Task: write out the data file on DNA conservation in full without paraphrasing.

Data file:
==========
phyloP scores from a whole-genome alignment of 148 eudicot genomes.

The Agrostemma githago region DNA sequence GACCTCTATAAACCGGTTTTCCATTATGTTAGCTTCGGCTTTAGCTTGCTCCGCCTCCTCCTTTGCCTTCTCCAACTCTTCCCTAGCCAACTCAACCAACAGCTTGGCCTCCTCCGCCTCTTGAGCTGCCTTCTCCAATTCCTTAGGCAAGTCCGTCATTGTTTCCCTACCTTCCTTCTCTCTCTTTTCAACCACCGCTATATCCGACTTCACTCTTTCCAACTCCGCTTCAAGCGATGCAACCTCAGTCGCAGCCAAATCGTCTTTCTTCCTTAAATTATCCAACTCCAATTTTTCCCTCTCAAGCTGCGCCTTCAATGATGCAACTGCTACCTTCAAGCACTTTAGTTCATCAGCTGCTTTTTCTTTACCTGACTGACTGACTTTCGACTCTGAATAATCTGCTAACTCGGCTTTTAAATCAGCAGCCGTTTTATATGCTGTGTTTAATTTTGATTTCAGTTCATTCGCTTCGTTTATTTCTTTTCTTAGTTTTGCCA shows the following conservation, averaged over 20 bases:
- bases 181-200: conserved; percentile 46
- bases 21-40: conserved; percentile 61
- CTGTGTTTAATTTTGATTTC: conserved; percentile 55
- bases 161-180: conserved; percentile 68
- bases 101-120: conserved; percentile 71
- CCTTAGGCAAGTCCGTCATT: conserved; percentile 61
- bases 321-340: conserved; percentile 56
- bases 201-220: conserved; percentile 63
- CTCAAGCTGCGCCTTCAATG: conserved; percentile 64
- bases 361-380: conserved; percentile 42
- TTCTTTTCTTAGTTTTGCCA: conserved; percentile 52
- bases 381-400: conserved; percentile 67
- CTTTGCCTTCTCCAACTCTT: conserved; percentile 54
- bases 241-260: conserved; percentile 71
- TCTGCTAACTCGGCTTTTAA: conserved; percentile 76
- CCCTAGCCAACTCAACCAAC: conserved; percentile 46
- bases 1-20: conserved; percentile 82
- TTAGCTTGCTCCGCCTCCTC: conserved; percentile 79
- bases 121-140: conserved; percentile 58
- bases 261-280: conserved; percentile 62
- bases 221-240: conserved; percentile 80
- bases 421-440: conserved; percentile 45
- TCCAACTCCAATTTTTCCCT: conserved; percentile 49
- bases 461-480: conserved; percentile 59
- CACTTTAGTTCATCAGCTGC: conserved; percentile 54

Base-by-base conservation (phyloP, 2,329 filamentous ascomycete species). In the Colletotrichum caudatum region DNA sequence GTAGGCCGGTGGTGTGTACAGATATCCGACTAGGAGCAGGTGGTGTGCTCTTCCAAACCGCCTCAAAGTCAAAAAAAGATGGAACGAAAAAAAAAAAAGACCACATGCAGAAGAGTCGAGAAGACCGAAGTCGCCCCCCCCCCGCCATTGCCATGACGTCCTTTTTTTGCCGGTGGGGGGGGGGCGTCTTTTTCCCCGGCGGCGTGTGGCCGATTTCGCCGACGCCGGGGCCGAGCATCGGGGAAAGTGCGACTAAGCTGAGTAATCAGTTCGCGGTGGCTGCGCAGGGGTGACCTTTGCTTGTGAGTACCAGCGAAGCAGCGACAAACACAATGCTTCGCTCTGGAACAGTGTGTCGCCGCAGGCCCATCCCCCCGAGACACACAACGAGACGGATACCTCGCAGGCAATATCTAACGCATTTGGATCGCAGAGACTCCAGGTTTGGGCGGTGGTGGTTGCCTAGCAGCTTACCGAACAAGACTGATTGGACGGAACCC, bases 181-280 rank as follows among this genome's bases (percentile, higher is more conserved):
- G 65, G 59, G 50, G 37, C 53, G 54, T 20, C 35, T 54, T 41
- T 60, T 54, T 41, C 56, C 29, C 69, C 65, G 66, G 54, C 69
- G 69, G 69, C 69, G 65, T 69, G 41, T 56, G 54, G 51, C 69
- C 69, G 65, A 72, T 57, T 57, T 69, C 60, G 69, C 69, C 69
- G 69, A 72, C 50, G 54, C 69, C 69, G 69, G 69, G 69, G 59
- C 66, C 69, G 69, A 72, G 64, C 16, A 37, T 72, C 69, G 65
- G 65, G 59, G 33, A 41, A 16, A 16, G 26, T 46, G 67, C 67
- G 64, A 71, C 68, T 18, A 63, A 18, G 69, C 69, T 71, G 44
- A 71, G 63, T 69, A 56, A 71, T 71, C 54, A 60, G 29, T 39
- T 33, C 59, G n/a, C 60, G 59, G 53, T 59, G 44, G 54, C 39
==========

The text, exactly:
phyloP scores from a whole-genome alignment of 148 eudicot genomes.

The Agrostemma githago region DNA sequence GACCTCTATAAACCGGTTTTCCATTATGTTAGCTTCGGCTTTAGCTTGCTCCGCCTCCTCCTTTGCCTTCTCCAACTCTTCCCTAGCCAACTCAACCAACAGCTTGGCCTCCTCCGCCTCTTGAGCTGCCTTCTCCAATTCCTTAGGCAAGTCCGTCATTGTTTCCCTACCTTCCTTCTCTCTCTTTTCAACCACCGCTATATCCGACTTCACTCTTTCCAACTCCGCTTCAAGCGATGCAACCTCAGTCGCAGCCAAATCGTCTTTCTTCCTTAAATTATCCAACTCCAATTTTTCCCTCTCAAGCTGCGCCTTCAATGATGCAACTGCTACCTTCAAGCACTTTAGTTCATCAGCTGCTTTTTCTTTACCTGACTGACTGACTTTCGACTCTGAATAATCTGCTAACTCGGCTTTTAAATCAGCAGCCGTTTTATATGCTGTGTTTAATTTTGATTTCAGTTCATTCGCTTCGTTTATTTCTTTTCTTAGTTTTGCCA shows the following conservation, averaged over 20 bases:
- bases 181-200: conserved; percentile 46
- bases 21-40: conserved; percentile 61
- CTGTGTTTAATTTTGATTTC: conserved; percentile 55
- bases 161-180: conserved; percentile 68
- bases 101-120: conserved; percentile 71
- CCTTAGGCAAGTCCGTCATT: conserved; percentile 61
- bases 321-340: conserved; percentile 56
- bases 201-220: conserved; percentile 63
- CTCAAGCTGCGCCTTCAATG: conserved; percentile 64
- bases 361-380: conserved; percentile 42
- TTCTTTTCTTAGTTTTGCCA: conserved; percentile 52
- bases 381-400: conserved; percentile 67
- CTTTGCCTTCTCCAACTCTT: conserved; percentile 54
- bases 241-260: conserved; percentile 71
- TCTGCTAACTCGGCTTTTAA: conserved; percentile 76
- CCCTAGCCAACTCAACCAAC: conserved; percentile 46
- bases 1-20: conserved; percentile 82
- TTAGCTTGCTCCGCCTCCTC: conserved; percentile 79
- bases 121-140: conserved; percentile 58
- bases 261-280: conserved; percentile 62
- bases 221-240: conserved; percentile 80
- bases 421-440: conserved; percentile 45
- TCCAACTCCAATTTTTCCCT: conserved; percentile 49
- bases 461-480: conserved; percentile 59
- CACTTTAGTTCATCAGCTGC: conserved; percentile 54

Base-by-base conservation (phyloP, 2,329 filamentous ascomycete species). In the Colletotrichum caudatum region DNA sequence GTAGGCCGGTGGTGTGTACAGATATCCGACTAGGAGCAGGTGGTGTGCTCTTCCAAACCGCCTCAAAGTCAAAAAAAGATGGAACGAAAAAAAAAAAAGACCACATGCAGAAGAGTCGAGAAGACCGAAGTCGCCCCCCCCCCGCCATTGCCATGACGTCCTTTTTTTGCCGGTGGGGGGGGGGCGTCTTTTTCCCCGGCGGCGTGTGGCCGATTTCGCCGACGCCGGGGCCGAGCATCGGGGAAAGTGCGACTAAGCTGAGTAATCAGTTCGCGGTGGCTGCGCAGGGGTGACCTTTGCTTGTGAGTACCAGCGAAGCAGCGACAAACACAATGCTTCGCTCTGGAACAGTGTGTCGCCGCAGGCCCATCCCCCCGAGACACACAACGAGACGGATACCTCGCAGGCAATATCTAACGCATTTGGATCGCAGAGACTCCAGGTTTGGGCGGTGGTGGTTGCCTAGCAGCTTACCGAACAAGACTGATTGGACGGAACCC, bases 181-280 rank as follows among this genome's bases (percentile, higher is more conserved):
- G 65, G 59, G 50, G 37, C 53, G 54, T 20, C 35, T 54, T 41
- T 60, T 54, T 41, C 56, C 29, C 69, C 65, G 66, G 54, C 69
- G 69, G 69, C 69, G 65, T 69, G 41, T 56, G 54, G 51, C 69
- C 69, G 65, A 72, T 57, T 57, T 69, C 60, G 69, C 69, C 69
- G 69, A 72, C 50, G 54, C 69, C 69, G 69, G 69, G 69, G 59
- C 66, C 69, G 69, A 72, G 64, C 16, A 37, T 72, C 69, G 65
- G 65, G 59, G 33, A 41, A 16, A 16, G 26, T 46, G 67, C 67
- G 64, A 71, C 68, T 18, A 63, A 18, G 69, C 69, T 71, G 44
- A 71, G 63, T 69, A 56, A 71, T 71, C 54, A 60, G 29, T 39
- T 33, C 59, G n/a, C 60, G 59, G 53, T 59, G 44, G 54, C 39